OpenEdition est depuis 2016 une infrastructure nationale de recherche, au même titre que les flottes d’avion SAFIRE qui ont vocation à observer le climat, que la station polaire Concordia ou que les 3500 balises Argo qui sont des capteurs disséminés sur les océans de la planète pour alimenter la recherche scientifique. Elle développe, OpenEdition Books, Calenda et Hypothèses, quatre plateformes de rang international permettant de diffuser et de lire en accès ouvert les résultats de la recherche en sciences humaines et sociales. Le choix de l’accès ouvert permet de toucher un public large. C’est désormais dans le paradigme général de la science ouverte que se développent les politiques publiques, tant en France qu’en Europe. Après le vote de la Loi numérique en France, des perspectives s’ouvrent dans diverses directions, de l’évaluation ouverte aux données ouvertes. Les sciences humaines et sociales ont leur rôle à jouer dans la définition et l’adoption de ces orientations.



Dr. Felix Kronenberg is an Associate Professor of Modern Languages and Literatures and the Director of the Language Learning Center at Rhodes College in Memphis, TN (USA).

His research and professional interests include physical, virtual, and hybrid learning spaces: classroom and informal learning space design, language center design, digital storytelling, computer simulations/games and L2 acquisition, and blended learning.

Dr. Kronenberg has served as the president of the SouthWest Association for Language Learning Technology, has been a fellow for the National Institute for Technology in Liberal Education, and has been a learning spaces and language center design consultant for various colleges and universities. He is currently the President-Elect of the International Association for Language Learning Technology and an advisory board member of the “Learning Spaces Collaboratory.”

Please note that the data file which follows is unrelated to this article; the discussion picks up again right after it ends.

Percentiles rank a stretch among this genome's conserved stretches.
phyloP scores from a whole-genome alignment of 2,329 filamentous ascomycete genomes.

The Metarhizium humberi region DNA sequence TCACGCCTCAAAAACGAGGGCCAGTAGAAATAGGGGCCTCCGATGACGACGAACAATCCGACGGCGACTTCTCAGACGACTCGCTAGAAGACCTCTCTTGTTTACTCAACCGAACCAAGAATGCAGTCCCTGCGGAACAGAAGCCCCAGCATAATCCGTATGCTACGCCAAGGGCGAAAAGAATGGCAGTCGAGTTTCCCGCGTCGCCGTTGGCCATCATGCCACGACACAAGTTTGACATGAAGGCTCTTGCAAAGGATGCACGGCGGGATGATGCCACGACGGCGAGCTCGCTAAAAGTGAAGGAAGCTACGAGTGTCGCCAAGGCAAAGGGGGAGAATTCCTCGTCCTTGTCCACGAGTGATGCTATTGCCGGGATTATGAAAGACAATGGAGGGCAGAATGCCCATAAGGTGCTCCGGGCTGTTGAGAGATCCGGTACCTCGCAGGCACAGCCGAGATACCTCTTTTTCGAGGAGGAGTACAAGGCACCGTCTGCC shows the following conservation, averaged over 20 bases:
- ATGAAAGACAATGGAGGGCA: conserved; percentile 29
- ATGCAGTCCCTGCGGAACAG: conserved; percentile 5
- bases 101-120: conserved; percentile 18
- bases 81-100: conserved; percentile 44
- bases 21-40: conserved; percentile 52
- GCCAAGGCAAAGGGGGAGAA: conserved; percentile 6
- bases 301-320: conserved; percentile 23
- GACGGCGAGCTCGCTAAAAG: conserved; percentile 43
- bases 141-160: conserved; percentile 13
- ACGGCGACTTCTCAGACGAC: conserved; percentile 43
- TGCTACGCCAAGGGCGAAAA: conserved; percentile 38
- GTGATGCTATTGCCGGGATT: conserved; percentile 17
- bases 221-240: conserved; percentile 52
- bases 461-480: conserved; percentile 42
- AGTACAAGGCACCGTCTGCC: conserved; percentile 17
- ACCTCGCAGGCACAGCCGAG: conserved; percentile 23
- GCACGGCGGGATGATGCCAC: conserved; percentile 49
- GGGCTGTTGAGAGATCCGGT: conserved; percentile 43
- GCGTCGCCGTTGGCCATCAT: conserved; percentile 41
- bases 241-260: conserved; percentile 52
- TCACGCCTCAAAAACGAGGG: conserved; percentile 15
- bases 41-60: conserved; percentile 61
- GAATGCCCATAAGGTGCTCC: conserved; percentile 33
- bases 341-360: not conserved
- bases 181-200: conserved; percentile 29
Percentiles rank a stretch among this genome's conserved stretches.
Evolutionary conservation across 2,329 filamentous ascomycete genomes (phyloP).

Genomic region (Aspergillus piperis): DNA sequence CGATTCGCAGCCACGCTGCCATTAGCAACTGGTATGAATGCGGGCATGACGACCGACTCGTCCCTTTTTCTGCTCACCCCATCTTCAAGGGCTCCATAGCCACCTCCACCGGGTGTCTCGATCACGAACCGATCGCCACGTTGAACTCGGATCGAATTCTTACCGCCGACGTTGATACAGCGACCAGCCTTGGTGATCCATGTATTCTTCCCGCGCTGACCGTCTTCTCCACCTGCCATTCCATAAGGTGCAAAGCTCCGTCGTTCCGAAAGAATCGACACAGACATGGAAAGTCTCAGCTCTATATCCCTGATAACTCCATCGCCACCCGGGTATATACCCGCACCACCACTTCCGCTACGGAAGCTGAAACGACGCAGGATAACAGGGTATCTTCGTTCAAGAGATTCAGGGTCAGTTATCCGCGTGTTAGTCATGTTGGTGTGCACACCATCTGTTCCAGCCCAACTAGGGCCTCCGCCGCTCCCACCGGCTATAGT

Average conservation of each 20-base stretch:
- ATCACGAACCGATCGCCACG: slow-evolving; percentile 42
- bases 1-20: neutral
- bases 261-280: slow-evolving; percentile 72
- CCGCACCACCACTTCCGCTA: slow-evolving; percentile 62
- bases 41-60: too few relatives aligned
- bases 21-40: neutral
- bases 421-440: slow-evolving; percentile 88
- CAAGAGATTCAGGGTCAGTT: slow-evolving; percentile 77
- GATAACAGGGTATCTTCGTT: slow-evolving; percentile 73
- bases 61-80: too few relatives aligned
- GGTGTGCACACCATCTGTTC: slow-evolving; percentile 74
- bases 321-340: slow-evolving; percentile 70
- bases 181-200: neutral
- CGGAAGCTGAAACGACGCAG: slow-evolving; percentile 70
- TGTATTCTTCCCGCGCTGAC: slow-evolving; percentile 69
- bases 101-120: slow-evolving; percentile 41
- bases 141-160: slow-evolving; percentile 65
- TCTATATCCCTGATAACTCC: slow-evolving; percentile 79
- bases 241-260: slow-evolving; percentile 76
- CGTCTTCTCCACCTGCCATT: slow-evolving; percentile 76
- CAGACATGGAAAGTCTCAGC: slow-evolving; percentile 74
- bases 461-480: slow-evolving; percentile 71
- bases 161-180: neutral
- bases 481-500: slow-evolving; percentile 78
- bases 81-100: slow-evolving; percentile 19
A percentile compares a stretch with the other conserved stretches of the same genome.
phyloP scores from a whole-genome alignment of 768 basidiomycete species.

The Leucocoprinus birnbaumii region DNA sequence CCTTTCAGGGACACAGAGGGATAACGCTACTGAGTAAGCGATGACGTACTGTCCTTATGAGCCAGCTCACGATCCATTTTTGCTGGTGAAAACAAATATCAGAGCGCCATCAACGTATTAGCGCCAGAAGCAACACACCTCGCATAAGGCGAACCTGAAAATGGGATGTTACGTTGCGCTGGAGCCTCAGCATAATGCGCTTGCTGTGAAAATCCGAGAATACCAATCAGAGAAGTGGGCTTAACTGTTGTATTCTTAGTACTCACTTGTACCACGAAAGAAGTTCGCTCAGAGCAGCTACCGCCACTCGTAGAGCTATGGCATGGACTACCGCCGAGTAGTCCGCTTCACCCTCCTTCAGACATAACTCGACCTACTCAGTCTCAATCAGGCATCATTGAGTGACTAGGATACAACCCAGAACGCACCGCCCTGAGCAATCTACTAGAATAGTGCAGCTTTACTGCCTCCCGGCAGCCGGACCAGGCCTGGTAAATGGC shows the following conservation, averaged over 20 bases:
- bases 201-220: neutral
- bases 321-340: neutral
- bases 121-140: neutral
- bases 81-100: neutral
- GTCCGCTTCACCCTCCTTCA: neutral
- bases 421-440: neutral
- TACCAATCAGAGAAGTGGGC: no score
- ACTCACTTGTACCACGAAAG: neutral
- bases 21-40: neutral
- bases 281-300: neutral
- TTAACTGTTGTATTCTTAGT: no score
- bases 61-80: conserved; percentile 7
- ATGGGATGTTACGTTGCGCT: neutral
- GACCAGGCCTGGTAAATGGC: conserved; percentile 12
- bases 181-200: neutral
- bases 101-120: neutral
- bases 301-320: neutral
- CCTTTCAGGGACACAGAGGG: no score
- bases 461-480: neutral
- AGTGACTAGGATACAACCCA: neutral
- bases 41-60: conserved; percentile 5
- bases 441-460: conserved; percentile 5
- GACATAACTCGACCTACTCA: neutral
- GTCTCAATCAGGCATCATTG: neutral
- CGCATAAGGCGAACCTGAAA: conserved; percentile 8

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From Language Lab to Language Center and Beyond: The Past, Present and Future of Language Learning Center Design

Language Centers in the United States have been reacting to disruptive changes for decades. What started out as technology-enabled listening and recording facilities with a clearly defined mission - the language laboratories - have evolved into a set of multi-purpose support, teaching, research, social and hybrid spaces.
In his keynote address, Dr. Kronenberg will present this adaptation process, its outcomes, and the current state of language centers and language center design in the US. He will discuss how language centers are becoming curated language learning spaces, community of practice hubs, and catalysts of innovation. Many language centers in the U.S. are moving away from massive technology installations to more flexible, more adaptable, more diverse spaces. Technology is not necessarily their only focus anymore, but rather one (albeit often very important) aspect. Based on language center surveys, an edited volume on the past, present and future of the language center (forthcoming - 2016), numerous workshops, and recent designs and redesigns, Dr. Kronenberg will discuss how language centers will need to be designed, reinvented and organized in the United States to adapt to ever faster cycles of disruptive technological, institutional and
pedagogical changes.